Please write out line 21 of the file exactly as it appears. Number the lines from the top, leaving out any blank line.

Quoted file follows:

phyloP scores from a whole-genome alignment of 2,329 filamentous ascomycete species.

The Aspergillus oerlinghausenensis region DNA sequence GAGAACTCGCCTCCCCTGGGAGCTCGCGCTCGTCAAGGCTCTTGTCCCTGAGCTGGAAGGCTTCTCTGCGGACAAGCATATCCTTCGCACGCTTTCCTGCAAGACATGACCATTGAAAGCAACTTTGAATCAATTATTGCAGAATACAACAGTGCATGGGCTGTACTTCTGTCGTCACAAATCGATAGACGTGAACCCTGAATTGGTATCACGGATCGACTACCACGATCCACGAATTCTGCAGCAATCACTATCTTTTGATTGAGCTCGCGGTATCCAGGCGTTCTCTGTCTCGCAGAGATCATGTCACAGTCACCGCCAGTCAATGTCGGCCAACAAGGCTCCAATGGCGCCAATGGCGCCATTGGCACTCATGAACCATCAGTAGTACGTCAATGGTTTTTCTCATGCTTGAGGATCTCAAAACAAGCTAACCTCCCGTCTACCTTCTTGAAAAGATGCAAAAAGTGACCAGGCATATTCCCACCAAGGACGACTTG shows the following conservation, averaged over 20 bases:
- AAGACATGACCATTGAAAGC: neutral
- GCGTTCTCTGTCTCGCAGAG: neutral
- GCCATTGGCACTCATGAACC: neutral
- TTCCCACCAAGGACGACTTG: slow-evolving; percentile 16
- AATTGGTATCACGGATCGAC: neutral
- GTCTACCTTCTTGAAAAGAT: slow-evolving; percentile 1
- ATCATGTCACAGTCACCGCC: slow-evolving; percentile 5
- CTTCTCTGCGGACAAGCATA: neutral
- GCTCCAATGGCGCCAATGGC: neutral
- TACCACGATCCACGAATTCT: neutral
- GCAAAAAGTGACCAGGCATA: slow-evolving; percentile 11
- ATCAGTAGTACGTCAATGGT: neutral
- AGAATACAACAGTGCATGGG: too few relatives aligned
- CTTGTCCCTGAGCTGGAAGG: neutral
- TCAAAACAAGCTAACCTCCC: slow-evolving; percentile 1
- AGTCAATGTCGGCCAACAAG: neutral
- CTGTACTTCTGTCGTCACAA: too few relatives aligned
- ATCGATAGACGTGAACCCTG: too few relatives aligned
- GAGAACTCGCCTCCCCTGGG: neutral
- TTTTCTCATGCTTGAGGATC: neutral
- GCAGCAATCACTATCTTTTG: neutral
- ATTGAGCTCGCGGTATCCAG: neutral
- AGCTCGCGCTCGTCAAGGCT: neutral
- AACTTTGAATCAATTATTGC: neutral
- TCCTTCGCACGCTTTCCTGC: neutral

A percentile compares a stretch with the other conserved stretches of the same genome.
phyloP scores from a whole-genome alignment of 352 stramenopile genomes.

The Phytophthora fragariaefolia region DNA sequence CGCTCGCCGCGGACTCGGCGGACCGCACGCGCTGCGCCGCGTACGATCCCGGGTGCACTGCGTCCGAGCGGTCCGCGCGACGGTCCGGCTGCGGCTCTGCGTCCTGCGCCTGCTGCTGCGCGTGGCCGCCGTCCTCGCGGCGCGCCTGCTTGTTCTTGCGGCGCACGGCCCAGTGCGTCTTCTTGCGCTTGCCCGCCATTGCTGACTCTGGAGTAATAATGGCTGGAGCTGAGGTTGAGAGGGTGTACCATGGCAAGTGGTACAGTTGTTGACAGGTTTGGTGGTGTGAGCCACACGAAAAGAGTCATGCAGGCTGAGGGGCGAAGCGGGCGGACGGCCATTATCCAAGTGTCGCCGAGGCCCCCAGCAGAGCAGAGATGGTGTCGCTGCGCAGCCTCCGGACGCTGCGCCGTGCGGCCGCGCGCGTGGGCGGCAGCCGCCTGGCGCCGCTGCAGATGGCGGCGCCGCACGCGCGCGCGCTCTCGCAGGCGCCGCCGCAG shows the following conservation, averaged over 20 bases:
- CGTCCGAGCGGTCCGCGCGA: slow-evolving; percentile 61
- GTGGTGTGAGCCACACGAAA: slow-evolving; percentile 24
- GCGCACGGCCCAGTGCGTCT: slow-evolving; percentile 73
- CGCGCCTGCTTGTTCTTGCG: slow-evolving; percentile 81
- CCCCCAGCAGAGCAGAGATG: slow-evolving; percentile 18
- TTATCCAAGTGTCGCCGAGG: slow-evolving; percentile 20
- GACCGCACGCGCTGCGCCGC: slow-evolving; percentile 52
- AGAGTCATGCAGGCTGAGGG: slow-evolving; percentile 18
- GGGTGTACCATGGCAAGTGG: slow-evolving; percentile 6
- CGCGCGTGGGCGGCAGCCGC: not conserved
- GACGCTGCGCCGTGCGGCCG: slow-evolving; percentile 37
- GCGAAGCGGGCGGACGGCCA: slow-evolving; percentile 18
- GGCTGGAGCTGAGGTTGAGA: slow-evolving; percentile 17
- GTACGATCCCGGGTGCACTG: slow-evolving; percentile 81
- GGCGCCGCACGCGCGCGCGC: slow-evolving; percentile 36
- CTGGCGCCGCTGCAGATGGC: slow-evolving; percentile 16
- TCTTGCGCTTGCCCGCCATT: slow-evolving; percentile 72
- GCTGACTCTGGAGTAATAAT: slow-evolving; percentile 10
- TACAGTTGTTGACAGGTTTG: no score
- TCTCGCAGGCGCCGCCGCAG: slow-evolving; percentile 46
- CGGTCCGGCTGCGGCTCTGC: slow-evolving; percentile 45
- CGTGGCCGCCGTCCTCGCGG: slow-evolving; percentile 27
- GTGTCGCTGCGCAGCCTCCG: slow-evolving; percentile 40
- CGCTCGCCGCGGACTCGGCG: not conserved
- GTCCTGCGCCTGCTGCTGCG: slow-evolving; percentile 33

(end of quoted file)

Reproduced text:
- GAGAACTCGCCTCCCCTGGG: neutral